Isotretinoin is the most effective acne therapy available, but has the potential for a number of adverse side effects, including transaminitis. The iPLEDGE isotretinoin program recommends avoiding some herbals and supplements due to potential side effects. However, little is known about the effects of protein supplements on the liver, particularly in patients taking isotretinoin. We designed a retrospective chart review to evaluate the symptoms, diagnosis, treatment, and outcome of patients on or preparing to take isotretinoin therapy who were concurrently ingesting protein or herbal supplementation and who developed transaminitis. In 100% (8/8) of cases, dietary supplementation was determined to be at least a possible cause of elevated liver transaminases. In 75% (6/8) of cases, dietary supplement appears to be the most likely cause at some point in their evaluation. Most of our patients’ elevations in aspartate aminotransferase and/or alanine aminotransferase were likely caused by supplementation with protein, creatine, or herbal extracts, rather than prescribed isotretinoin or tetracycline antibiotics for acne. Hence, dietary supplementation may cause liver function abnormalities. As supplement usage appears common in teenagers, clinicians should consider counseling their patients to avoid these products, particularly when prescribing known hepatotoxic drugs.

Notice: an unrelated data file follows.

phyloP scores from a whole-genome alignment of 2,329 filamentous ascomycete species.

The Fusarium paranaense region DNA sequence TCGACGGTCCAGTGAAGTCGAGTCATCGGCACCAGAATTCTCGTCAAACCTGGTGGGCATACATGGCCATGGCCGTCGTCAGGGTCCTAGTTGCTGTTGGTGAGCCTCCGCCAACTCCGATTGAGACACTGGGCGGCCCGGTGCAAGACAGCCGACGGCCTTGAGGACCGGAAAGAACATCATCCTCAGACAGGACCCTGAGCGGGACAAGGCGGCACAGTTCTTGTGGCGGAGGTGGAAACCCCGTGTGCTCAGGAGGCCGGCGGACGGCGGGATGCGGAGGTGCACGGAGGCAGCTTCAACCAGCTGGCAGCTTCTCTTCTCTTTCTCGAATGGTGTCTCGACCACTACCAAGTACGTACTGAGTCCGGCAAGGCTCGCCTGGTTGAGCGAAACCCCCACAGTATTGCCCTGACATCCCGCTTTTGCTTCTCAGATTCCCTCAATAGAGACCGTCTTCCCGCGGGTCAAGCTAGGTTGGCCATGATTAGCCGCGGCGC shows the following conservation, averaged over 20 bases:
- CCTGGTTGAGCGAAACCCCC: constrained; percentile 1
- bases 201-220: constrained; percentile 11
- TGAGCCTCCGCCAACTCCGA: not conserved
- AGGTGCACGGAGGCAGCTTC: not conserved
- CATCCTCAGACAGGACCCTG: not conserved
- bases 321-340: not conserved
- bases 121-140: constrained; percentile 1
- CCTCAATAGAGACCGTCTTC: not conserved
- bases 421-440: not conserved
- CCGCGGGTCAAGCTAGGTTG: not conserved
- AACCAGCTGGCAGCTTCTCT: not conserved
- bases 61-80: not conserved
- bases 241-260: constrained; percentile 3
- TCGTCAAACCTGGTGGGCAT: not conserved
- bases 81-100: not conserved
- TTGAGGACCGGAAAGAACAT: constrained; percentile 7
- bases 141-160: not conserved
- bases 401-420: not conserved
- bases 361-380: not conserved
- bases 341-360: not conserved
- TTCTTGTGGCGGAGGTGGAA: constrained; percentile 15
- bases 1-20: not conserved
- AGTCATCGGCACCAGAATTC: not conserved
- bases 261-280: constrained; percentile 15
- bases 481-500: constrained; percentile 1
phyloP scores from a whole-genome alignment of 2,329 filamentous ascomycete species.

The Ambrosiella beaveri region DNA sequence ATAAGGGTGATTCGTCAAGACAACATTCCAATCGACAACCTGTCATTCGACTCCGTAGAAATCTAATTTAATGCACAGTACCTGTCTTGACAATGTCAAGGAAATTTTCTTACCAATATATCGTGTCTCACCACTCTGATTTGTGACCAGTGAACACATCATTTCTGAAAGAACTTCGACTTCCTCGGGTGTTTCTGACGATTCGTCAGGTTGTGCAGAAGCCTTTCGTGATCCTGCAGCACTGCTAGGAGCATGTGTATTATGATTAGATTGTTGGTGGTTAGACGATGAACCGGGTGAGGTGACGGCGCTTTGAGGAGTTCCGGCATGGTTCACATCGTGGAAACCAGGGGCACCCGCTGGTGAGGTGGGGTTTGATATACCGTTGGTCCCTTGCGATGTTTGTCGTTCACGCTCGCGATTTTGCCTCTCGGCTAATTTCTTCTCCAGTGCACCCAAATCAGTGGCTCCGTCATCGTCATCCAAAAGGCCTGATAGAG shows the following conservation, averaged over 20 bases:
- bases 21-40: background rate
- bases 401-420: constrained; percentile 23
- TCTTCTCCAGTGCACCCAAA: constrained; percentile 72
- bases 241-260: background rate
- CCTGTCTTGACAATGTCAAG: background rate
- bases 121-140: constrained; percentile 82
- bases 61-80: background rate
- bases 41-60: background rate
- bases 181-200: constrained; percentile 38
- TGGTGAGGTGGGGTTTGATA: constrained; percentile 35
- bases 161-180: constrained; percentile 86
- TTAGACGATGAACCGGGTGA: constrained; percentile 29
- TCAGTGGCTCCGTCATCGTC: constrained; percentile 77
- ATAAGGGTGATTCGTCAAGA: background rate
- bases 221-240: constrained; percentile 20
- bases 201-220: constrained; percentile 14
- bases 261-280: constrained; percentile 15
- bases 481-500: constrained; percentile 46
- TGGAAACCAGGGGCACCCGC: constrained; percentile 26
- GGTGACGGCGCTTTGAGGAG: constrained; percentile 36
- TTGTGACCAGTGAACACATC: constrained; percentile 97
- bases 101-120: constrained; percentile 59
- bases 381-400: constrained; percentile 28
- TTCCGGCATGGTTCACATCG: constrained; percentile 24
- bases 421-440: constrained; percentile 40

Dietary Supplements, Isotretinoin, and Liver Toxicity in Adolescents: A Retrospective Case Series
POTENTIAL CONFLICT OF INTEREST: The authors have indicated they have no potential conflicts of interest to disclose.
FINANCIAL DISCLOSURE: The authors have indicated they have no financial relationships relevant to this article to disclose.
Cynthia Marie Carver DeKlotz, Keith D. Roby, Sheila Fallon Friedlander; Dietary Supplements, Isotretinoin, and Liver Toxicity in Adolescents: A Retrospective Case Series. Pediatrics October 2017; 140 (4): e20152940. 10.1542/peds.2015-2940
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